RIDGEFIELD, Conn. -- Remember Pink Floyd, the Rolling Stones, Led Zeppelin, AC/DC and all the other rock bands you grew up listening to? Students at the new School of Rock in Ridgefield are learning the lyrics and playing the songs from all these groups -- and developing quite an attachment to them.
Students who come to learn to play an instrument also get lessons in the classic bands whose music they play, School of Rock owner Mariola Galavis said.
"Our instructors give lessons on why each band is great," she said.
The bands range from the 1950s to the 2000s, Galavis said. "Instead of teaching students about current rock groups, the school takes one step back and teaches them who inspired the current rock groups.
"We go back to the root of inspiration. We teach the kids music that's proven to still be great and timeless to this day."
The new local school, located at 37 Danbury Road in Ridgefield, is part of the School of Rock, which has 150 locations around the world. Other Connecticut locations include Fairfield, New Canaan and Madison. New York locations include Bedford and Mamaroneck.
"Our school was the inspiration for the movie, 'School of Rock," Galavis said. "The movie is loosely based on the school."
It is a performance-based school open to students from age 7 to adults. Students learn guitar, bass, vocals, keyboards and drums. They take private lessons on their instruments and also attend a weekly group rehearsal.
Students also perform in live concerts, and on some occasions, several Schools of Rock perform together in festivals and other events.
There are no requirements at the school, which teaches from beginner to advanced levels.
Galavis, a New Canaan resident, also owns the New Canaan School of Rock.
Students are given parts of songs to play that match their level of ability, that will challenge them but can be achieved. "That way, everyone has a part. We assign the kids to groups based upon what we believe they need to play in order to be a better musician," she said.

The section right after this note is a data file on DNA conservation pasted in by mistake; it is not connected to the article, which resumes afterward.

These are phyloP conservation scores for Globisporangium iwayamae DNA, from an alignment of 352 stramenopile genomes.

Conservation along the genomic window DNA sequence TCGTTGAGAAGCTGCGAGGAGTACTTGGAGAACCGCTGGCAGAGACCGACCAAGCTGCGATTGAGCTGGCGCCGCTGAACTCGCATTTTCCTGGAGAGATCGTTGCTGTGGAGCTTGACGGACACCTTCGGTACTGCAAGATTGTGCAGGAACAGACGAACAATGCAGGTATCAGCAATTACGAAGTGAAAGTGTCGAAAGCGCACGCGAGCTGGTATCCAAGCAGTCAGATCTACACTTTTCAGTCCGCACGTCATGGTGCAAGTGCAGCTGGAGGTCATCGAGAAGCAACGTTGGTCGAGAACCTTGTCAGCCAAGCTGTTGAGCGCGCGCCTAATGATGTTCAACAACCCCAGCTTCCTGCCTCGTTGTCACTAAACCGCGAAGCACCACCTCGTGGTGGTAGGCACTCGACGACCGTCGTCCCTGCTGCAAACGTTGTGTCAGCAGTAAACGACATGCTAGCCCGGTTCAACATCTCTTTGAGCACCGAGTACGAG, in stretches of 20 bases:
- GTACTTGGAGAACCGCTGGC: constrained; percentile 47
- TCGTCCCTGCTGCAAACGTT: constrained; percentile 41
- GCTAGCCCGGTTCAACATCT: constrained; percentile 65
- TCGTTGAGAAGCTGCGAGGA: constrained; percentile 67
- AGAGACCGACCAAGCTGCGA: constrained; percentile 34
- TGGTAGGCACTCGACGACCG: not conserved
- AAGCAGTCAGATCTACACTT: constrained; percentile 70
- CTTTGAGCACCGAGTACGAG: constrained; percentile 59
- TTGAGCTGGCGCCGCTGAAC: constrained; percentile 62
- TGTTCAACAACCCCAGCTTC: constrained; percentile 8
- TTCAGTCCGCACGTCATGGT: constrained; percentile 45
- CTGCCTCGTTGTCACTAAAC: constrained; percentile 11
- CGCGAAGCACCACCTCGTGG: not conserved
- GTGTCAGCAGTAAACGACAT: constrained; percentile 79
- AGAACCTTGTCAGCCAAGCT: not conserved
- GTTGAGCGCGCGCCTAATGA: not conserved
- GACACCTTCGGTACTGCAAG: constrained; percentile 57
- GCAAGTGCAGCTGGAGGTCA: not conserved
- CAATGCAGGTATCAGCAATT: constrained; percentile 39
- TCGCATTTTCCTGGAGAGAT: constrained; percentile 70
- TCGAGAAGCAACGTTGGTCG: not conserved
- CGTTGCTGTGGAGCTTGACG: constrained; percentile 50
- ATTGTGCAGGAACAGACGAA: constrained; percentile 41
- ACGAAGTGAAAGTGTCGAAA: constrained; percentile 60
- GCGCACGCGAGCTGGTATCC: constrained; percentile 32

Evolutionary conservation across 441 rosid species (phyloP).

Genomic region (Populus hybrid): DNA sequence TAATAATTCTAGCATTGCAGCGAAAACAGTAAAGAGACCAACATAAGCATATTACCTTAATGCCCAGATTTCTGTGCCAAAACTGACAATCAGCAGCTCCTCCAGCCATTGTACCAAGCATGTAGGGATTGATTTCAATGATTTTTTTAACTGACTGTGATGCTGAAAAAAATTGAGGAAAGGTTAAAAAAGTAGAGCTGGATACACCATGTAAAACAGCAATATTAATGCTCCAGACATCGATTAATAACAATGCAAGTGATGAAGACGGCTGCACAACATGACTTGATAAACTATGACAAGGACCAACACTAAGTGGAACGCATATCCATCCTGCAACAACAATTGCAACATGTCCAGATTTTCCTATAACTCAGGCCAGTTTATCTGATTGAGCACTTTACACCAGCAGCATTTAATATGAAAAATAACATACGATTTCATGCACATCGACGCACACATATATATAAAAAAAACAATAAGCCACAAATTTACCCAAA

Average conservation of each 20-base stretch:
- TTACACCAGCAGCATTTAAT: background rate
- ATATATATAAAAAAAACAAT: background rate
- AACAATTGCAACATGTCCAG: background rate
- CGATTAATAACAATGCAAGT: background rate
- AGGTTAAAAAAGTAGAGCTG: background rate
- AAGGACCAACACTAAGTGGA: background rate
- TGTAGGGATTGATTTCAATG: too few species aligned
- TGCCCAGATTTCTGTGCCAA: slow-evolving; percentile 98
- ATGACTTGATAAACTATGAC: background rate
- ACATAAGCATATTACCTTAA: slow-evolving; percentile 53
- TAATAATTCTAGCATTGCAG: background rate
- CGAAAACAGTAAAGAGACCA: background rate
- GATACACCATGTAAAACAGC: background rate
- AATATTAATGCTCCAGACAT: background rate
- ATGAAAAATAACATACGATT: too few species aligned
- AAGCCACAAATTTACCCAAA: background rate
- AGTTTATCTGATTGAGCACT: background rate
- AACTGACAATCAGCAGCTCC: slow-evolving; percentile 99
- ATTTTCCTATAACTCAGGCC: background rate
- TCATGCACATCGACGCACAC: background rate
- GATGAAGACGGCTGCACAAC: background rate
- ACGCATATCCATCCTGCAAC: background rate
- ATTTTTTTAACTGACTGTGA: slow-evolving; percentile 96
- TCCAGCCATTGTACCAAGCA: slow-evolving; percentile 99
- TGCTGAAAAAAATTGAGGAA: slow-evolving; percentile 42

The School of Rock opened a location in Ridgefield because the owners felt it would be a great match for them. "We know Ridgefield is a town that appreciates the arts," she said.
Many students are shy when they first come in and are afraid to make eye contact. "By the end of the season, they are on stage in front of audience of more than 100 people and can grab a microphone," Galavis said.
"We really foster the creativity and leadership skills and giving a voice to every kind of kid," she said. "We become like a real family and their confidence grows."
Fifteen-year-old Charlotte Hamilton has studied at the School of Rock in New Canaan since it opened in 2011. She plays the piano and sings.
"Our instructors pick the music they think will challenge us so we can grow as musicians and improve while still having a ton of fun while doing it," said Hamilton, of New Canaan.
"It's so much fun when you're playing with kids who are of different ages and know you are contributing together," she said. "When it sounds awesome, you feel awesome."
Students travel around Connecticut to perform. "This summer, we went on tour for a week," she said. "We played with a School of Rock from Philadelphia and went to Wildwood and played along the pier on the boardwalk.
"It was just so awesome to have the experience of being a real live musician and to meet kids we've never met before but were able to connect through our love of music."
On Nov. 12 at 5 p.m., the Ridgefield School of Rock will hold its first Open Mic at the Lumberyard Pub, 2 Main St., Redding.
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